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I don’t claim to understand the deeper trails that connect one email database to the next. In other words, I don’t know how my primary email address might end up on this or that list, except to say that because I watch over it like I watch over my own children, it stays pretty secure. I use three other email addresses for the more risky communications in my life, and so far, they’ve been the ones to take the brunt of the email spamming barrages that pretty much anyone who uses email experiences. So, if I get some sort of message sent to my primary email address trying to sell me something, while I may not have signed up to receive the communiqué, it is usually hocking something that is in some way relevant and might be of general interest.

Knowing this, I’m not sure what to make of the message I received today, one offering a six-month free membership in an online dating service and adorned with the subject line “Meet Other Seniors over 50.”

“But, I’m not a senior, yet,” I whimpered sheepishly, taking off the eyeglasses that hardly work for me anymore because I’m in desperate need of bifocals. Setting them aside, I dropped a multi-vitamin and some ibuprofen into a down flow gulp of coffee and added, “I’m only forty-five years old, for crying out loud. I’m practically a spring chicken.”

The multi-vitamin is something my doctor forcefully recommended. The ibuprofen is for my knee and my terrible back, which both start their daily routines of throbbing pretty much as soon as I get out of bed.


Well, okay, so maybe the only things shattering the relevancy of this particular email are the facts that, first, my wife is still alive, and second, even if she weren’t, I’d have to dig really deeply to find any interest in ever engaging in the dating scene.

Nope. No interest whatsoever.

Leave me with my laptop, my books, and my whiskies. No need to go outside. I’d be just fine being the pasty old man in the neighborhood you rarely see, except when he’s out mowing the yard in his black “I ♥ WHISKY” t-shirt and blue-gray plaid shorts, all trimmed out quite nicely by his favorite red “Texas Towing” hat and black dress socks. I’d be pleased enough to be the pale widower who walks on his treadmill in the dimly lit basement, and even as he does, types away at sermons, articles, and whisky reviews for all of you.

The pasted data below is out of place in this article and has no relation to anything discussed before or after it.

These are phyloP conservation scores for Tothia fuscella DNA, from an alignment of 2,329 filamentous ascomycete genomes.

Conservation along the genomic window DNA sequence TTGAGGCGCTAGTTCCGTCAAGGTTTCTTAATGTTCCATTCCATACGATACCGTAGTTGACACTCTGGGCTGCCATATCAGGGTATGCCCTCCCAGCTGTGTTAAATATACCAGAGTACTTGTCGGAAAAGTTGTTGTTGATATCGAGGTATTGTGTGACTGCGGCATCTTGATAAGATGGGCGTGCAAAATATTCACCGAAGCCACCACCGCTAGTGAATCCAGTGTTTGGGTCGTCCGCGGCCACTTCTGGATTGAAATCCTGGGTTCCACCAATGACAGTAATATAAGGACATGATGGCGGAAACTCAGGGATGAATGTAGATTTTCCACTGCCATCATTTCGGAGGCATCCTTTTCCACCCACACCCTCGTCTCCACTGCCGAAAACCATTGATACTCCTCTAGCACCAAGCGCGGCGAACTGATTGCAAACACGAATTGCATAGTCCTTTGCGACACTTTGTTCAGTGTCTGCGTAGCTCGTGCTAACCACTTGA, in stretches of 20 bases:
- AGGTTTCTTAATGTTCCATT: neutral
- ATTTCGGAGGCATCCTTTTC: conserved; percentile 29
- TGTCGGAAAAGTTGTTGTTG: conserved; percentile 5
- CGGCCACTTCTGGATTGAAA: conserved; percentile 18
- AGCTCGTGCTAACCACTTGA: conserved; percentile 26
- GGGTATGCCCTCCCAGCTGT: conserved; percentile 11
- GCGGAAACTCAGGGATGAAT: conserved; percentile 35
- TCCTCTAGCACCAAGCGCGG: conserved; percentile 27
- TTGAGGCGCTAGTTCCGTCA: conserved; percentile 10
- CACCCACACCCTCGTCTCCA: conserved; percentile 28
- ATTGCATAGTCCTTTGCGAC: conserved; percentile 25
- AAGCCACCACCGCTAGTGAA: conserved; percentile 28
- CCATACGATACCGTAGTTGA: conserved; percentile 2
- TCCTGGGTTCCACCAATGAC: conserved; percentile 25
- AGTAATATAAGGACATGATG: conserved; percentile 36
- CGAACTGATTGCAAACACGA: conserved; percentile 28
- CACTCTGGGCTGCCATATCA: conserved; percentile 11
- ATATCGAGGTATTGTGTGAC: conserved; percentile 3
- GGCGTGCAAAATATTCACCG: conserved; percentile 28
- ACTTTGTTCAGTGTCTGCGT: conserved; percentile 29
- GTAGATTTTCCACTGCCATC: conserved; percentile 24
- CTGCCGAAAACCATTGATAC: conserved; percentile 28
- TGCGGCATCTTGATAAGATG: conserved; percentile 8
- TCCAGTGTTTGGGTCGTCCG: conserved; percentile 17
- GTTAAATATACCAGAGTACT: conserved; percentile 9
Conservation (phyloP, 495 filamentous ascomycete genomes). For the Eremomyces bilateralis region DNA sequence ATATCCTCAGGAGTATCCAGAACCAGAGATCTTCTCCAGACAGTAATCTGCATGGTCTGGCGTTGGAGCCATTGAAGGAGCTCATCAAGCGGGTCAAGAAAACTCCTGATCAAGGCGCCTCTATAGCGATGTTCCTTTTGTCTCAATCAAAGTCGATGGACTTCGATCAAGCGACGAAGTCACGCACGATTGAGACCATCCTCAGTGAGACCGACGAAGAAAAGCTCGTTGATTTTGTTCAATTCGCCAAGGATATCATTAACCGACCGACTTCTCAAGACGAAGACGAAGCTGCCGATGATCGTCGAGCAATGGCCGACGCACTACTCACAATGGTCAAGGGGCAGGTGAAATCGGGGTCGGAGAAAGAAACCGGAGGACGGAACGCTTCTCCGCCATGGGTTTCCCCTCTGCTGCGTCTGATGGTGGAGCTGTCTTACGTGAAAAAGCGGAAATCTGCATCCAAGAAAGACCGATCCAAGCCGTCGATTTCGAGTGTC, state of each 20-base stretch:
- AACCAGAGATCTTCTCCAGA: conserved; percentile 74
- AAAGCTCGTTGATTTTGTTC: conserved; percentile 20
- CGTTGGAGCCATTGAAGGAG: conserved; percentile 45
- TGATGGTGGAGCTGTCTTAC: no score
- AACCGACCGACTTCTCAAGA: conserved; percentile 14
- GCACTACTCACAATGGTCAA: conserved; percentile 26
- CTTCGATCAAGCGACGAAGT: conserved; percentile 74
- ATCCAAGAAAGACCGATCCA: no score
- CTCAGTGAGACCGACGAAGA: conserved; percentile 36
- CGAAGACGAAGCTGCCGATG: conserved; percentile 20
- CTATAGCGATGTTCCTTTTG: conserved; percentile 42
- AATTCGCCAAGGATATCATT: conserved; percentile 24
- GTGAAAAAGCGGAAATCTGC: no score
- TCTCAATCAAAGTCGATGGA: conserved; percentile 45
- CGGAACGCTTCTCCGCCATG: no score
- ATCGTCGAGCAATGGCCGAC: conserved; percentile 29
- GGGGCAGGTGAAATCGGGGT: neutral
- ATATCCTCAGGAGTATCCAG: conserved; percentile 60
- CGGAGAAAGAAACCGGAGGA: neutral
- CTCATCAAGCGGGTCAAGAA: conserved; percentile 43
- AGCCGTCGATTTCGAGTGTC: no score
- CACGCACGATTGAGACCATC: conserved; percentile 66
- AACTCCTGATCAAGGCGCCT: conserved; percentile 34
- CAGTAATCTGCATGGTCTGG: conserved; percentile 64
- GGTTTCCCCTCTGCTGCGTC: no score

Speaking of pale, in that digital moment of dreadful revelation, the Glenfiddich Experimental Series #01 India Pale Ale Casks edition was awaiting, tenderly inviting and willing to enliven me even as the sun of my body and emotions appeared to be setting.

With a fanning scent of a more lemon-like citrus, hardly a nudge of hops rises in the mix, carrying along in its stream a nip of unseasoned oak.

A sip reveals far more rivulets of the typical whisky flavors than beer, and for that, I’m glad. The whisky is doing what it’s supposed to do—which is be uniquely accentuated by the pale ale casks and not completely rerouted by them. There is the distant sense of carbonation, which I found intriguing, and I’m thinking it’s brought on by the ale’s specter combined with the citrus noted in the nosing. There’s even a little bit of something sweeter at the end—warmed honey, perhaps, and maybe even some brown sugar.

The finish is short, but still quite delightful, handing over a rather precise dosage of the hops you were expecting in abundance on the front end. It reminded me of what follows a glass of Blue Moon accompanied by the trademark orange slice.

The lighter nature of this dram, while it isn’t enough to put hair on your chest, is well and good for reinvigorating a humble gent for confronting the fact that while he is, indeed, getting older, he isn’t going to do so without a fight—which includes hiding this email from his wife, because the truth is, he’s probably going to die long before her and he doesn’t want her getting any ideas about remarriage.

Okay, full transparency. The real reason I don’t want my wife thinking about remarriage is because I have several cabinets full of whisky, and odds are, I won’t get through all of it before I breathe my last. Like any self-respecting whisky sod, I certainly don’t want her meeting some guy who might end up picking through all of it. With that, all of you can now serve as witnesses to my last will and testament.

I, Reverend Christopher Ian Thoma, do hereby request that the one who prepares my mortal remains for burial, rather than using the traditional mixture of formaldehyde, glutaraldehyde, methanol, and other solvents for post mortem preparation, would instead use all—and I repeat ALL—of my remaining whiskies as embalming fluid lest they fall into the hands of a less-than-appreciative deadbeat who claims devotion to my surviving wife and begins squatting in my house. And if for some reason my remains are incapable of receiving all of the said whiskies, I hereby authorize the opening of each and every reasonable cavity in my body for housing what cannot be included in the embalming process. And if still there isn’t room, I request a Viking funeral. Douse me in the whisky that remains, put me on a kindling boat in the pond behind my house, and light me up.

Addendum: The one bottle of Scoresby hidden in the mixer cabinet is forbidden from being used in the process.